Tony Parker’s clutch buckets late help Spurs take down the Thunder

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This was a game the Thunder could have won, and watching how the last few possessions played out, it’s one the Thunder should have won. But in the end, San Antonio had the execution that Oklahoma City did not, and the Spurs came away with a buzzer-beating 86-84 win over the Thunder to give them their second win in as many nights to open the 2012 season.

This was a close game that went back and forth all night, but it wasn’t a particularly well-played one. The teams combined for 31 turnovers, and the Spurs’ 44.3 percent shooting seemed high compared to the 37.7 percent that OKC posted.

A lot of the Thunder’s problems offensively can be traced directly to Russell Westbrook, whose shot selection was atrocious for most of the night, and yet despite rarely connecting, he kept on firing — 21 times, the most from any player on either team. Westbrook hit on only six of those shots, which came mainly on his patented pull-up jumpers from mid-range, while seemingly not even considering time left on the shot clock or the overall game situation.

Westbrook is a double-edged sword, however, because on nights like this one, he’s typically the only one on the team making a point of being aggressive. The rest of the Thunder looked largely passive for most of the game, playing at a slower overall tempo which played right into the Spurs’ hands.

Oklahoma City debuted its sixth-man replacement for James Harden in this one, and got a decent performance from Kevin Martin, who scored 15 points off the bench, and chipped in five assists in his 32 minutes of action. It’ll take some time for Martin to learn where to go on the court to get the easiest looks, and of course, he’ll need to adjust to playing with his new teammates. But he can definitely score, so as the season progresses, it wouldn’t be a surprise to see his offensive numbers surpass even those of Harden’s.

But while Martin is a scorer, Harden is a better overall playmaker. And with that second unit, OKC will need to have someone step into that role to be successful — over time, maybe that’ll be Eric Maynor. But it isn’t likely to be Martin.

On the Spurs’ side of things, San Antonio got a lot of positive contributions from a lot of guys you don’t necessarily expect them from. And isn’t that just like them? Kawhi Leonard did an excellent job defensively on Kevin Durant, Tim Duncan played big on the second night of a back-to-back, and Tony Parker drained the shots that mattered down the stretch for the second straight night. Danny Green hit timely shots from three-point distance, and Gary Neal came in and got buckets efficiently in limited minutes.

This game had wild swings both ways, with the Thunder leading by as many as eight, and the Spurs leading by as many as 10. But it came down to the final few possessions, and the Spurs were supremely prepared to execute while the Thunder couldn’t get out of their own way. Let’s review:

– OKC led by three with 1:02 remaining. They had a chance at converting an alley-oop, but Westbrook should have known he was too close to the rim to convert it, and should have simply caught the ball and come down with it instead of forcing the shot attempt. It was a quick possession for the Thunder when they didn’t need one, and the Spurs immediately responded.

– On the ensuing possession, Boris Diaw found himself under the basket and nearly falling out of bounds along the baseline, but gathered himself enough to kick the ball out to Parker up top, who drained an open three-pointer to tie the game at 84. It was a classic Spurs possession in the sense that once the defense collapsed and things seemed to break down, someone made the heady play to find the open man, who calmly knocked down the shot.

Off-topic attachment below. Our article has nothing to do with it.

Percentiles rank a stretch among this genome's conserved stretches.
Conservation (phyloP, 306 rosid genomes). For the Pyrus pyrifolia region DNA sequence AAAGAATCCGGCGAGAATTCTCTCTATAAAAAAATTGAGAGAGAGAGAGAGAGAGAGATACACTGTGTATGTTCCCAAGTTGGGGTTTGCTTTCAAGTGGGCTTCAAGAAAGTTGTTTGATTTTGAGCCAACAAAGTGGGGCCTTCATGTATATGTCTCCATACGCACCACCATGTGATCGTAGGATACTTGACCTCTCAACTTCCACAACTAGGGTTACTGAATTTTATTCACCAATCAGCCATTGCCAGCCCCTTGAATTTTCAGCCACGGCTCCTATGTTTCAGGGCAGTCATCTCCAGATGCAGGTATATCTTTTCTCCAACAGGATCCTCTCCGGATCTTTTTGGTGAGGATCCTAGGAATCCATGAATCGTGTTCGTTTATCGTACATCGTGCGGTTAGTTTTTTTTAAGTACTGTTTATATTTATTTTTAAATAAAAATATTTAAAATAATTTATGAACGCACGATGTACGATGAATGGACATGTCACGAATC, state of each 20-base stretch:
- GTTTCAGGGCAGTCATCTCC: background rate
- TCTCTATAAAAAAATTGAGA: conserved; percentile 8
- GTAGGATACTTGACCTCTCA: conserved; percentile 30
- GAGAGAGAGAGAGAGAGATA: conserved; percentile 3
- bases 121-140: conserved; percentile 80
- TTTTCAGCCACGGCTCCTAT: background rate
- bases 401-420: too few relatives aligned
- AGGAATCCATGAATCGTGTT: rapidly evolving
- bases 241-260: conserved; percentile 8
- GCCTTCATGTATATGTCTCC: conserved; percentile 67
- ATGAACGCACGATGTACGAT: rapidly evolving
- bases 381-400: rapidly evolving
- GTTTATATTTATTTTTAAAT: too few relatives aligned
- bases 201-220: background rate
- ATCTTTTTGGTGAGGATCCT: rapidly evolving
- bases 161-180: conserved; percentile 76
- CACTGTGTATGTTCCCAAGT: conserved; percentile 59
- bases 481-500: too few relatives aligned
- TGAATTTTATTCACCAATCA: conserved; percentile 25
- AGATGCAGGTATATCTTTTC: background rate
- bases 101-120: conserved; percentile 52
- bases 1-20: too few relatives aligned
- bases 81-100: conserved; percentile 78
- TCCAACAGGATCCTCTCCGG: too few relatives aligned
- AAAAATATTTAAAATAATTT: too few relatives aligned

– No problem for the Thunder now, theoretically. Kevin Durant is among the game’s purest scorers, so get the ball into his hands and let him go to work. Except, you have to actually get the ball into his hands. The Thunder failed in this regard, because as Durant flashed to get the ball (somewhat lackadaisically), Leonard was able to head off the pass and get the steal. It wasn’t all on Westbrook for making a poor read on the pass, because Durant should have showed a little harder and sealed his defender. But it was a blown opportunity for the Thunder nevertheless.

– This brings us to the final possession. Watch it again for yourself, but it appears that Westbrook had no intention of guarding anybody during this play — either that, or he got completely lost. Parker creeps along the baseline, then curls out to the wing to receive the pass, while Westbrook casually heads to the middle of the paint for no apparent reason. Big-time shot from Parker to be sure, but you can’t tell me that the Thunder did all they could defensively to prevent that wide-open look.

This one came down to execution; once the season is finished, should these two teams meet again, things will likely end up differently. But at this early stage of the season, with the veteran crew the Spurs have in place, and with one of the best in the game running the show there in Gregg Popovich, the fact that San Antonio was able to get the win the way that they did shouldn’t come as much of a surprise.

Jamal Crawford says Lonzo Ball should not change his shot

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Lonzo Ball‘s shot has become a running gag around the NBA. During pregame warmups this season it looked like LeBron James and Joel Embiid mocked/tried to imitate it. TNT’s Inside the NBA was asking if it was worse than Charles Barkley’s golf swing, and the crew on that show mocks it all the time.

Ball is shooting 30.3 percent overall this season, and 23 percent from three. He’s shooting just 42.1 percent in the restricted area (it’s not just his jumper that is off). He’s shooting 37.5 percent on pull-up jumpers. He’s shooting 22.5 percent on shots when there is nobody within six feet of him (stats via NBA.com).